He explains that religious experiences such as prayer and meditation provide a cognitive framework for dealing with traumas.

When I talk about spirituality in the therapeutic process, I can boost my patients’ capabilities. I’m not going to indoctrinate them, but I am going to value the knowledge and experiences they have. . . . Spirituality can provide order and an understanding of painful, chaotic, and unpredictable events,” explained Dr. Julio.

The specialist also said that within psychotherapy it is possible to consider traumas as opportunities for personal growth, thanks to the values ​​promoted by religious practice, such as Courage, Wisdom, and Love.

4. Religiousness is better for mental health than sports among older people

A study of depression among 9,000 Europeans over the age of 50, by the Erasmus MC and the London School of Economics and Political Science, found that attending church and making part in religious activities is more beneficial in terms of their mental health than sports.

Vivian R. Ferreira

The interesting findings from the research reveal that belonging to other social circles, such as community institutions, offers a short-term benefit in terms of mental health—which is great. However, depressive symptoms may appear over time. Epidemiologist Dr. Mauricio Avendano, responsible for this study, said that “participants receive a higher sense of reward when they first join an organization but if it involves a lot of effort and they don’t get much in return, the benefits may wear off after some time,” which does not happen with religion.

Therefore, this is the proof of a fascinating fact: When human beings actually engage in an activity in which they are useful and see the reward of their “effort” immediately, as in the case of religiousness, this generates a long-term feeling of well-being. To a large extent, religious activities involve caring for one another, and this fraternal feeling makes us act more and more for the common Good! \o/

5. It keeps young people away from alcohol and drugs

A study on protection against the addiction to drugs and alcohol, presented at a conference run by Chester University in the UK, concluded that a religious childhood contributes towards a future without risk behavior in adolescents and young adults. This is because “religiosity may be particularly protective during the transition period from adolescence to emerging adulthood,” the research emphasizes.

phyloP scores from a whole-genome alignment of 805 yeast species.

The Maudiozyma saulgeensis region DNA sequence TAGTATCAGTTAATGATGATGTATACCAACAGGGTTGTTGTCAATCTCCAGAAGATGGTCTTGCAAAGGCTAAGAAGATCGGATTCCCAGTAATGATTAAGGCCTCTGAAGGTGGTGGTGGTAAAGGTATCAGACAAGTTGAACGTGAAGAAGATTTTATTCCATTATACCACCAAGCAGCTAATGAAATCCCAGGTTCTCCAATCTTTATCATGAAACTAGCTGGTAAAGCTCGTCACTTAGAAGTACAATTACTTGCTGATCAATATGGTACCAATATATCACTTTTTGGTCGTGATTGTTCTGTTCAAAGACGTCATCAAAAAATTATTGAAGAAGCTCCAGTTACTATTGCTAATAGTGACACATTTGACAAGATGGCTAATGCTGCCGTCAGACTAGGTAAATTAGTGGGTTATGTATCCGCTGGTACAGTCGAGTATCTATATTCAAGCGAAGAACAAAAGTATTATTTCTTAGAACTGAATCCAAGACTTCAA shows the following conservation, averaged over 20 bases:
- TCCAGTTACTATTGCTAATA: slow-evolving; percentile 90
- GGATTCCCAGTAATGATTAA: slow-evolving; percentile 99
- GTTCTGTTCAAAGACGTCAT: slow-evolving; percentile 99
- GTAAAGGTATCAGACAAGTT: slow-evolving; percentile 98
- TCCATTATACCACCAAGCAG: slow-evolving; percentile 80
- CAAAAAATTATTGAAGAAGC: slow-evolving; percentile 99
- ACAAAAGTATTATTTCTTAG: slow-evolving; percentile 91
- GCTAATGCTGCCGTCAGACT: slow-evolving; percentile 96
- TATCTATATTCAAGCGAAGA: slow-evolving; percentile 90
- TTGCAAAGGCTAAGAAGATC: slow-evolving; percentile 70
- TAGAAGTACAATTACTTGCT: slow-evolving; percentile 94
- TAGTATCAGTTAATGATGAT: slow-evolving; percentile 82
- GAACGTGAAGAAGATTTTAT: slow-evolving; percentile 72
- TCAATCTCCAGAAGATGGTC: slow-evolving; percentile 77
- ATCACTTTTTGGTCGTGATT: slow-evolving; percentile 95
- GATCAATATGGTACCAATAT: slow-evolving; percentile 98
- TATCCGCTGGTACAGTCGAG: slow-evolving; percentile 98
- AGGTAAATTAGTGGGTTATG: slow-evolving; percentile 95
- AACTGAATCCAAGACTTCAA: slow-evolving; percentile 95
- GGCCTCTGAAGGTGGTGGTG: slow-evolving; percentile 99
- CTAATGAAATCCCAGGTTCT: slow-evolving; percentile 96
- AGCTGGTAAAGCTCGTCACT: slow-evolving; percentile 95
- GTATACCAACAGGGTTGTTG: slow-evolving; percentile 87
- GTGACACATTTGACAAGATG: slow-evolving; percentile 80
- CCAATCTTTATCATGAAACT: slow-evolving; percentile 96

What makes a difference is religious practice, in other words, regular church attendance and the engagement in solidary actions promoted by religion. Such attitudes are linked to the development of healthy habits and, consequently, to a lower likelihood of becoming addicted to harmful substances. “Higher religiosity in childhood and emerging adulthood as defined as more church attendance in these periods of life may be protective against early onset alcohol use and later development of alcohol problems,”  the study points out.

José Gonçalo


This all leads us to conclude that it doesn’t matter the age, we all receive many benefits when we visit sacred environments. The values we foster in them and the opportunities that arise for caring for others make a difference when it comes to good conduct in life. They encourage an ideal that generates vitality, so that everyone can always keep their minds occupied and healthy. That’s great, isn’t it? =D

+ Get to know our Religion as Part of Our Daily Routine, Persist in Life, and Bible Studies sections and find out more about how to experience the religiousness that is born with every human being.

If you have any question and/or comment about this and other topics, send them to the Religion of God, of the Christ, and of the Holy Spirit. Let the Ecumenical Spirituality become a part of your life! And if you felt good reading this article, share it! It might touch the heart of other people too.